Miss Collins has only recently returned from a long and glorious tour of Australia; a country which described her as “a breezy whirl of vivacious vocalism, kaleidoscopic movement, and stage sauciness.”   She made one of the greatest successes that any London artiste ever made “down under.”

 

Like many another star, Miss Collins began her stage career when but a little dot of  five years old.  Her first bit of real hard work was what time she put in as a skipping-rope dancer.  Lottie and her two sisters, Marie and Lizzie, unfortunately lost their parents quite early in life, and at a time when most children are still at school the three girls had to go forth and earn their own living.


The Sisters Collins” were engaged in Pantomime for three successive seasons at the Pavilion Theatre, Mile End, appearing during the rest of the year in drama and as a music hall turn at various theatre and halls.


“At fifteen,” says Lottie, “I was so tall that my sisters preferred to work by themselves, which they continued to do until they were married.

 

“I am laughing at the recollection of a little incident of my early days. Lizzie and I were engaged at an obscure little hall in London.  We danced our exit from the stage.  I went first, holding my sister’s foot, but looking away from her. One night, as usual, I caught up her foot and pulled it.  Something was wrong.  The shoe came but no foot didn’t.  I looked back and found poor Lizzie’s other foot had done clean through the stage flooring.  It was rotten – the floor, I mean – and there she stuck until we pulled her out of the hole.

 

“I made a success at the Tivoli and the Pavilion, and about this time my dancing earned for me the proud title of “The Kate Vaughan of the Music Halls.’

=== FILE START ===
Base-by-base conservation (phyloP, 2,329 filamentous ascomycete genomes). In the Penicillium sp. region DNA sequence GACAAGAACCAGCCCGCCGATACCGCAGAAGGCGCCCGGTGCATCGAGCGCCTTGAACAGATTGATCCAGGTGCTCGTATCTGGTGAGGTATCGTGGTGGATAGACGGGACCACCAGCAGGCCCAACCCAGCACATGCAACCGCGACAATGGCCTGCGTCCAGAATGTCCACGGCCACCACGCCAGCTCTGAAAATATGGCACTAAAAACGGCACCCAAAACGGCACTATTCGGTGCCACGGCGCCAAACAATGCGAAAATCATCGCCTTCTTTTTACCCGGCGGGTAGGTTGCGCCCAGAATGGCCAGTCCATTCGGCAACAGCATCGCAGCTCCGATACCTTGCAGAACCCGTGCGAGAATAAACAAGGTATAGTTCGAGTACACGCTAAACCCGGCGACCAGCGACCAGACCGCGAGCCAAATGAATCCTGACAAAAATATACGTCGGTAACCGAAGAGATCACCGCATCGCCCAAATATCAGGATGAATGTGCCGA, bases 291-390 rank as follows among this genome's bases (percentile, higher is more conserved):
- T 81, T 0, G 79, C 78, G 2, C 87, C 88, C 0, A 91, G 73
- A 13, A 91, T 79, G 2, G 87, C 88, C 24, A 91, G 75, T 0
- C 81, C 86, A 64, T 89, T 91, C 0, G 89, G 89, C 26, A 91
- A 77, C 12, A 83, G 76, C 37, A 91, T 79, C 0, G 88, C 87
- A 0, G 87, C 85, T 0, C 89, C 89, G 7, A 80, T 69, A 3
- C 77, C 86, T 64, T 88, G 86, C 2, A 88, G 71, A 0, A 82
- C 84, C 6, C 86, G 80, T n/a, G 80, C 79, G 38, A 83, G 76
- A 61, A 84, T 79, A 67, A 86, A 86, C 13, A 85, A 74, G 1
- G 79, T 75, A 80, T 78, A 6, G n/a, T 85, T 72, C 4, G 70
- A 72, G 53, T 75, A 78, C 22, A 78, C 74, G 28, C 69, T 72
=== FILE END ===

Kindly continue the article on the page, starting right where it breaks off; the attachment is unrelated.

“In December 1886 I played ‘Mariette’ in the original strong cast of Richard Henry’s burlesque Monte Christo Jun, at the Gaiety.    Then overwork made me ill and Miss Letty Lind took up my part.  When I recovered I went back to music halls, appearing all over the kingdom, and playing pantomime each Christmas.   My memory for dates is not a good one, but I shall never forget October 1890.  Then it was that I made my great sensational hit.  Of course I refer to ‘Ta ra ________’ Gets on your nerves?  Well, I will not finish the title. Any way you know how the multitude  like the song and wild dance.  That was all I cared about. “Ta-ra-ra’ ___ so sorry, I mean the song ___ was sent over to me by a friend in America.  I got it on a Wednesday and sang it on the Saturday following at the Tivoli.  You know the result.

 

“And just fancy, it had already been sun in the States for some years without any appreciable success; curious wasn’t it?  And here is a coincidence. About the same time there was sung, at a Berlin music hall, a peculiar song, which seemed to be composed of this one line, ‘I’m Grunewald, im Grunewald, ist Holzauction.’  In just the same way as with Ta-ra-ra,’ the one air that was whistled, hummed, yelled and sung, from one end of Berlin to the other, was ‘Im Grunewald, im Grunewald, isn’t Holzauction.’